Demythologizing the 'Welfare Queen'
In the article, "Myth of the Welfare Queen," Dec. 3, the author vividly points out how destructive and false the practice of welfare scapegoating is. This practice has become all too common in the past decade of Republican presidency.The author correctly states that we need to look beyond the myth of the "parasitic poor" to find the cause of our country's financial burdens. One major area she overlooked is the bloated defense budget. Military spending is the antithesis of prosperity, as is shown by the experience of my own state. New Mexico ranks among the top five states in defense related employment, but remains one of the poorest states in terms of personal income. I wish the message of this article could reach those smug, superior types who would be the first to cast a stone at the poor. Jan Hurley, Silver City, N.M.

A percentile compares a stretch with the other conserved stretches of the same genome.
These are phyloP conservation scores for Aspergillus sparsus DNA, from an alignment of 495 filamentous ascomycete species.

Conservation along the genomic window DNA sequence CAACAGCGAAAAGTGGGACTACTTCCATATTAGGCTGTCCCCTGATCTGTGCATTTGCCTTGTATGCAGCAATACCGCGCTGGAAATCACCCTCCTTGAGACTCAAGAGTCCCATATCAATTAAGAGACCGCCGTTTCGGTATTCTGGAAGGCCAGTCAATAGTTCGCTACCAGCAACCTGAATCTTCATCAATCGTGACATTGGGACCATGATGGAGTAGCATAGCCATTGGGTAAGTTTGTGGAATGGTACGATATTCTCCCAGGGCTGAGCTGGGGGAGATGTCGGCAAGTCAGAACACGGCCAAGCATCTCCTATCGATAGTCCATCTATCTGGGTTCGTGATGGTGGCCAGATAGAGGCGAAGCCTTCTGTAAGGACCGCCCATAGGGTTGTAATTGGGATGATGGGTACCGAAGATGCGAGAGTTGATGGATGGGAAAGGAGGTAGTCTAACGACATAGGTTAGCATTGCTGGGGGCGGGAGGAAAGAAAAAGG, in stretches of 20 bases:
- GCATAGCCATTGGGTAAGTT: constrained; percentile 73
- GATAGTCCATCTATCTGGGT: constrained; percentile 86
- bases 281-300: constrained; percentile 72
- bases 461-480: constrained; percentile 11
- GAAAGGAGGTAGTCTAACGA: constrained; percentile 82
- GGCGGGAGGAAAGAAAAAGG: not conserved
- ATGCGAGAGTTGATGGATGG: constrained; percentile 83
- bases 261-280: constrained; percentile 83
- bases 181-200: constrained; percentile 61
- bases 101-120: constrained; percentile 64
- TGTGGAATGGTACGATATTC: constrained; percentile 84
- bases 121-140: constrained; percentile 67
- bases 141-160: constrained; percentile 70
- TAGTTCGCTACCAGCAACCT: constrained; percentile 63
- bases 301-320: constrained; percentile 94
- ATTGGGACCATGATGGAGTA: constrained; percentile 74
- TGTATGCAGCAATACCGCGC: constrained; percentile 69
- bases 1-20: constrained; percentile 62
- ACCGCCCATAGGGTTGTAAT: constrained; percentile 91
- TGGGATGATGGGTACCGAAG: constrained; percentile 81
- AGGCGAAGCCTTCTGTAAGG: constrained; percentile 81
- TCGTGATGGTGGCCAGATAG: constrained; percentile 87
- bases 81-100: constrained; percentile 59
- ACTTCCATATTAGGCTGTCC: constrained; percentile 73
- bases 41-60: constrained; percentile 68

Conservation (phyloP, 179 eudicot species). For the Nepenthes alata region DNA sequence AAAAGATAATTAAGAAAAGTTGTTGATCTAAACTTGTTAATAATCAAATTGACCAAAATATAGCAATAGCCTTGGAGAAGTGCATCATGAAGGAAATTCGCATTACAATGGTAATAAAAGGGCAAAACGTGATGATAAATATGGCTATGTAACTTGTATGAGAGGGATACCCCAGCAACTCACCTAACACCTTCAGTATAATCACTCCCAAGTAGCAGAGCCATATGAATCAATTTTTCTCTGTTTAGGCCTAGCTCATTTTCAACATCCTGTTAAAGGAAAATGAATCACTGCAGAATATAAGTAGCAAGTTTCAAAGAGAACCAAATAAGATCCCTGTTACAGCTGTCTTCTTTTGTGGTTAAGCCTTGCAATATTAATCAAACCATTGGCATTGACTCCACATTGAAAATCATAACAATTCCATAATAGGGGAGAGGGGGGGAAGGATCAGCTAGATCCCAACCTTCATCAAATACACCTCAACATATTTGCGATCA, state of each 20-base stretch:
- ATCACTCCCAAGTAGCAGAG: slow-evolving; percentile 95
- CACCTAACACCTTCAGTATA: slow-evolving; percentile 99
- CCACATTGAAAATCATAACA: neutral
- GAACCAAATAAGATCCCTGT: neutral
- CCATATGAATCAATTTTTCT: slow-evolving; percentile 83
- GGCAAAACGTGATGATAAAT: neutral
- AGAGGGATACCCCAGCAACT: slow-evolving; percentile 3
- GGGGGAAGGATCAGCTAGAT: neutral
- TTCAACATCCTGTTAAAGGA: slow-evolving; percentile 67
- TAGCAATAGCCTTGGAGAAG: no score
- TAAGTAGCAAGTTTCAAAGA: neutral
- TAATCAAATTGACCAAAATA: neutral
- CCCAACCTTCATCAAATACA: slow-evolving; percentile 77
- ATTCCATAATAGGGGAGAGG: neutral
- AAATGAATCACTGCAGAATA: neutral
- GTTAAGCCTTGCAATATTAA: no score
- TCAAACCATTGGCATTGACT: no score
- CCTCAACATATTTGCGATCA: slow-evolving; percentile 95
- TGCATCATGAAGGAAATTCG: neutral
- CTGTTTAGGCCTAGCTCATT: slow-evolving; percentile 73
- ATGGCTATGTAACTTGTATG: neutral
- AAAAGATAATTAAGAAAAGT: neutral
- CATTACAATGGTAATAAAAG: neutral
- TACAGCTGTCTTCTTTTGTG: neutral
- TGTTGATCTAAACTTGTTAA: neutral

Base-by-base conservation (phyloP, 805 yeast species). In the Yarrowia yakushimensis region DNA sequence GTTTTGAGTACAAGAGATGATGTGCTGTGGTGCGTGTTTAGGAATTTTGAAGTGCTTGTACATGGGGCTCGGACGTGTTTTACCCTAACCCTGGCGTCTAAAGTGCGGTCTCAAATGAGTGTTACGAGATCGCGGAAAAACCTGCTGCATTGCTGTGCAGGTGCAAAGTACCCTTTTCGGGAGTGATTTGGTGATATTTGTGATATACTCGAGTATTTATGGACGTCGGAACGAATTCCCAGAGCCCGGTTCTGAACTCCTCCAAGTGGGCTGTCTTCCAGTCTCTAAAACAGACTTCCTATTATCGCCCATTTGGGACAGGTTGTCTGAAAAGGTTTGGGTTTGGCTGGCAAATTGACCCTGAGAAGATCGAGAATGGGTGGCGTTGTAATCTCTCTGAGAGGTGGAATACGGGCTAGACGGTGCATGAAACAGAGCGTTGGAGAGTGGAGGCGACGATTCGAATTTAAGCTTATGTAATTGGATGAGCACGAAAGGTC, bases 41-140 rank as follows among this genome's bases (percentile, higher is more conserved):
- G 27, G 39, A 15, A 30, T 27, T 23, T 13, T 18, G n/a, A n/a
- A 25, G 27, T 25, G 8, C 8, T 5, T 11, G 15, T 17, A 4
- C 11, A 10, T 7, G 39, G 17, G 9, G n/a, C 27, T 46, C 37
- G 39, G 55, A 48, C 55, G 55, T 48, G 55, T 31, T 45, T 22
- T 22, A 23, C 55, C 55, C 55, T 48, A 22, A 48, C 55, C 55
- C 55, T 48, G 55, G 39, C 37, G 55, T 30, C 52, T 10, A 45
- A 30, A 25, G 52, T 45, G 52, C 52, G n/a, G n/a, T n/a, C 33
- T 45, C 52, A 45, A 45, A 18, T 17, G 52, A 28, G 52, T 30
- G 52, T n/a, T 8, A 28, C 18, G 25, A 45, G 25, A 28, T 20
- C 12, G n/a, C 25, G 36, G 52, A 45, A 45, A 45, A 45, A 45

There certainly are heartwarming cases of dedicated welfare workers, as well as heartbreaking cases of recipients struggling unsuccessfully to get on their feet. But the system produces backward incentives to the poor recipient and to the dispensing bureaucrat. This may be the aggravation that makes people verbally lash out at the easiest target: the welfare recipients. But the author of this article does little to help us rethink our grave welfare issues by calling the complaints of coerced taxpayers "looney-tune" stories and painting welfare recipients as well-deserving people who only get a pittance. J. B. Gardner, Bethany, Conn.
Out of his element I beg to differ with the opinion-page column "Bush Is Hardly on the Ropes," Dec. 10. I agree that a president can act, he can propose, he can initiate. But George Bush is clearly out of his element now, and his clumsy efforts to do any of the aforementioned actions have backfired. To date, his only real "accomplishment" has been to veto ad infinitum, and that is a rather negative way to govern. President Bush is perceived now by more and more people in the nation as indecisive, unsure of himself, and more importantly, out of touch with reality. Nick Cherniavsky, Monterey, Calif.